North Carolina 9th district Republican congressional candidate Dan Bishop waits to speak with the White House at his victory party in Monroe, N.C., Tuesday, Sept. 10, 2019. (AP Photo/Nell Redmond)

WASHINGTON — North Carolina's special election results are flashing 2020 warning signs for Republican President Donald Trump — and also for his Democratic foe, whoever that turns out to be.

Even though Republicans won Tuesday's race for a House seat, the narrow victory for Dan Bishop underscored the president's problems with suburban voters who took a chance on Trump in 2016 but seem to be shifting toward Democrats. In Charlotte's sprawling Mecklenburg County, there was a 14-point swing toward the Democrats, and there are many similar suburbs across Michigan, Wisconsin and Pennsylvania battlegrounds that will be key to Trump's reelection.

At the same time, Democrats are watching uneasily as rural voters slip further away, hardening the political realignment of 2016 when Trump peeled off disgruntled Democrats to build his base.

Special elections are always unique, experts say. This one, on a sleepy late-summer Tuesday with relatively few people focused on politics, can hardly foreshadow next year in any deep way. But both parties poured millions of dollars into it, and they're trying to read the outcome's signs for 2020.

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North Carolina 9th district Republican congressional candidate Dan Bishop celebrates his victory in Monroe, N.C., Tuesday, Sept. 10, 2019 with his son Jack, left, and wife Jo. (AP Photo/Nell Redmond)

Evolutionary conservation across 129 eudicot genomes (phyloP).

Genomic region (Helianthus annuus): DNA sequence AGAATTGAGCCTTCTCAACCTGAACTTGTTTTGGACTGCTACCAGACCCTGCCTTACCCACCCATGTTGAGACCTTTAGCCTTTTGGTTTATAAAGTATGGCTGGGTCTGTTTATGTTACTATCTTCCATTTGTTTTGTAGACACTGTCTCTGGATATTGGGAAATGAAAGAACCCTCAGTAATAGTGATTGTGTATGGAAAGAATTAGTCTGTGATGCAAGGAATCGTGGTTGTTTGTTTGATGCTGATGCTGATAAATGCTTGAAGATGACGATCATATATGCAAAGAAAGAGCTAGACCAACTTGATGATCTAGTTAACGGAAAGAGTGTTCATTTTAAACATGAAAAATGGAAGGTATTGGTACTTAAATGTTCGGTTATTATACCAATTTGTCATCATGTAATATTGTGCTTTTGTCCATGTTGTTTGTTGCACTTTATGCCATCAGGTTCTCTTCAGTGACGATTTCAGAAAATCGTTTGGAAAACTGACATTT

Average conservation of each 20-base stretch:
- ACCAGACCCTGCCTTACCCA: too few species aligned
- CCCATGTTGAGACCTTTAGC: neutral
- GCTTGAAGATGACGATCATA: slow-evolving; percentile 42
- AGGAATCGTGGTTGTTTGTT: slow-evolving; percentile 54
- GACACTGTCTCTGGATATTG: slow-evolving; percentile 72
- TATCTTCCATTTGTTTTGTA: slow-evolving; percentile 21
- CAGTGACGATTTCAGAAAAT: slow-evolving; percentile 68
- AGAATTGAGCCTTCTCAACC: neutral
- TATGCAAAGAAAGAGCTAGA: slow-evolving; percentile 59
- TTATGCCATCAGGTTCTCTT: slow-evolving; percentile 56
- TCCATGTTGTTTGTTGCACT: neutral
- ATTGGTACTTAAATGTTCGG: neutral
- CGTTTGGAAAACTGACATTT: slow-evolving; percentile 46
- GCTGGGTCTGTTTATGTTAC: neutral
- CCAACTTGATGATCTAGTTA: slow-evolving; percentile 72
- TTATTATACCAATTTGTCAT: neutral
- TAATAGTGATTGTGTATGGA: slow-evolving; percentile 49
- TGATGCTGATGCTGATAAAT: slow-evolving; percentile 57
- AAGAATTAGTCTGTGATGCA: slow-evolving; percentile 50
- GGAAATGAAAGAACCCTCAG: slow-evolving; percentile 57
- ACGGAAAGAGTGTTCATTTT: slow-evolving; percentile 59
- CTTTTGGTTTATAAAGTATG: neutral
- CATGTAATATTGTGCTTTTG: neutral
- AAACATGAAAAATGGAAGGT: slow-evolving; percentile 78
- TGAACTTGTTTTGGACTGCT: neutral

"What's at stake is suburban voters," said Rick Tyler, a Republican operative. Trump's coalition appears to be shifting as suburban women move away from the president, he said. Less clear is if they're decidedly turning to Democrats.

"That ought to worry Trump, and it ought to worry Democrats," he said.

Other Republicans say that some regions appear to be going "Trumpier," as one strategist put it, and big turnouts of rural voters can offset losses in the suburbs. Also, GOP deserters will be fewer if Democrats pick a presidential nominee — Elizabeth Warren or Bernie Sanders — who will be portrayed as too liberal.

"We don't really look at it as suburban-versus- rural areas or whatever," said Chris Carr, the political director of the Trump campaign and the Republican National Committee. He said the party has moved away from geographic targeting and is more focused on turning out individual voters.

"So there's a new math there," said Trump campaign adviser Bill Stepien. "And I think we need to throw out the old way we look at how elections are won and lost."

But is that just wishful thinking?

David Wasserman, an analyst for the Cook Political Report, said the results from Tuesday show there's a "five-alarm fire" for Trump in the suburbs. But there's also a "real constituency" of Trump Democrats in the more rural regions.

The divide between the suburbs and the rural voters is "going to be wider" in 2020, he said.

"We just don't know who that benefits."